Finance Minister Keat Chhon announced a new plan on Thursday to cut down on rampant state corruption by dispersing three-quarters of non-tax revenue to ministries and their employees as financial “rewards.”
But an opposition lawmaker said the move amounted to little more than legalizing the corruption that already existed in the civil service.
With Anti-Corruption Unit chief Om Yentieng by his side, Mr. Chhon laid out the bare bones of his plan to redistribute cash collected by civil servants from service charges, fines and other non-tax sources.
“More than 22 percent will go to the national budget, while 77 percent will go to the ministries, including for the encouragement of their officers’ interest,” Mr. Chhon said ahead of a closed-door meeting at the Finance Ministry.
Documents regarding the “reward” plan handed out at the event gave the ministries a slightly lower share than the minister mentioned.
“Collecting the state revenue is to reward them [the ministries] with 70 percent of the total income,” the document states.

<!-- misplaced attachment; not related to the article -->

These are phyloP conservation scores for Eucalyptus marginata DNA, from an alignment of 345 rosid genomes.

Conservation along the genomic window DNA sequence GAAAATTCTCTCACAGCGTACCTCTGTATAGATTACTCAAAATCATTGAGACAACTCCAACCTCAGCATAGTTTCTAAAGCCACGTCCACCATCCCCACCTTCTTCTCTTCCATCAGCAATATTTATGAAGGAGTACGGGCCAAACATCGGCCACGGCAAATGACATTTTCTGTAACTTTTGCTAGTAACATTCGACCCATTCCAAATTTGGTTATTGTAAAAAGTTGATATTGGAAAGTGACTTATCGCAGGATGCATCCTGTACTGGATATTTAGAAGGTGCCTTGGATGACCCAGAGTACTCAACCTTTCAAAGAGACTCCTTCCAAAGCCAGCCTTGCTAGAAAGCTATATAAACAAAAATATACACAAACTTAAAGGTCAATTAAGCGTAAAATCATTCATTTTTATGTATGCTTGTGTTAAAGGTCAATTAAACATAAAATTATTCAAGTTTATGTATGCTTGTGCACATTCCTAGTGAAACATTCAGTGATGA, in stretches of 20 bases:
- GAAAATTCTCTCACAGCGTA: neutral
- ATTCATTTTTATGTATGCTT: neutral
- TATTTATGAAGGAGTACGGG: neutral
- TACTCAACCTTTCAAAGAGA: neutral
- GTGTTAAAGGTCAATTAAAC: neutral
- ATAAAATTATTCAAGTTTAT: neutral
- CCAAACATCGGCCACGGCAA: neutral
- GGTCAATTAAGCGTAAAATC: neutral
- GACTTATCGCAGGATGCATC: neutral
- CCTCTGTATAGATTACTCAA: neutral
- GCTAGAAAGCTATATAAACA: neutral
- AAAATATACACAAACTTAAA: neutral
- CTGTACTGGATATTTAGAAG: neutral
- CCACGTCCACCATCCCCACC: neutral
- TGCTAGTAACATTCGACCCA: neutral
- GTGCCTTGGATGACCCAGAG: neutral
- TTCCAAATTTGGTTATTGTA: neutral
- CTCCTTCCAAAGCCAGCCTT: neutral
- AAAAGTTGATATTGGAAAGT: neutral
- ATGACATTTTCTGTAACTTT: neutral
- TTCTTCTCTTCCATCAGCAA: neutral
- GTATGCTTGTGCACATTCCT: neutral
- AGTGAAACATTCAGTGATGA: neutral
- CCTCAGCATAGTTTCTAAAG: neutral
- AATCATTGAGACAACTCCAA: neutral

Neither Mr. Chhon nor the document offered details on how the ministries would distribute the reward money to their staff.
Mr. Chhon did say that the Finance Ministry had made official arrangements with 18 fellow ministries for the rewards sharing deal and that 11 of them had reported collecting 263 billion riel, or $65,750,000, in non-tax revenue in 2012.
Taking Mr. Chhon’s announced 77 percent split, that would mean some $50,627,500 would go back to the ministries and staff as rewards.
Mr. Chhon added that the Finance Ministry was still waiting on the other seven ministries to report.
The Anti-Corruption Unit’s Mr. Yentieng said he was confident the plan would help stem graft among state employees.
“With the rewards, we encourage the ministries by giving them some of the income,” he said.
Low civil service salaries are often blamed for the rampant corruption that permeates the government.
But Son Chhay, a lawmaker for the opposition SRP, said giving ministries back more of the revenue they collect as salary bonuses would only serve to legalize, even spur, the very corruption the plan purports to want to stamp out.
“Now they are going to officially legalize the state stealing, it’s not going to change anything,” he said. “Only Keat Chhon would come up with that…idea.”
Mr. Chhay also doubted that the money, after making it back to the ministries, would be divided up fairly among staff. As always, he said, “the guy on the top will get more and the guy on the bottom will get less.”
What the government ought to do to tackle corruption, he suggested, was to pay its employees a fair, living wage and make promotions based on merit.
(Additional reporting by Zsombor Peter)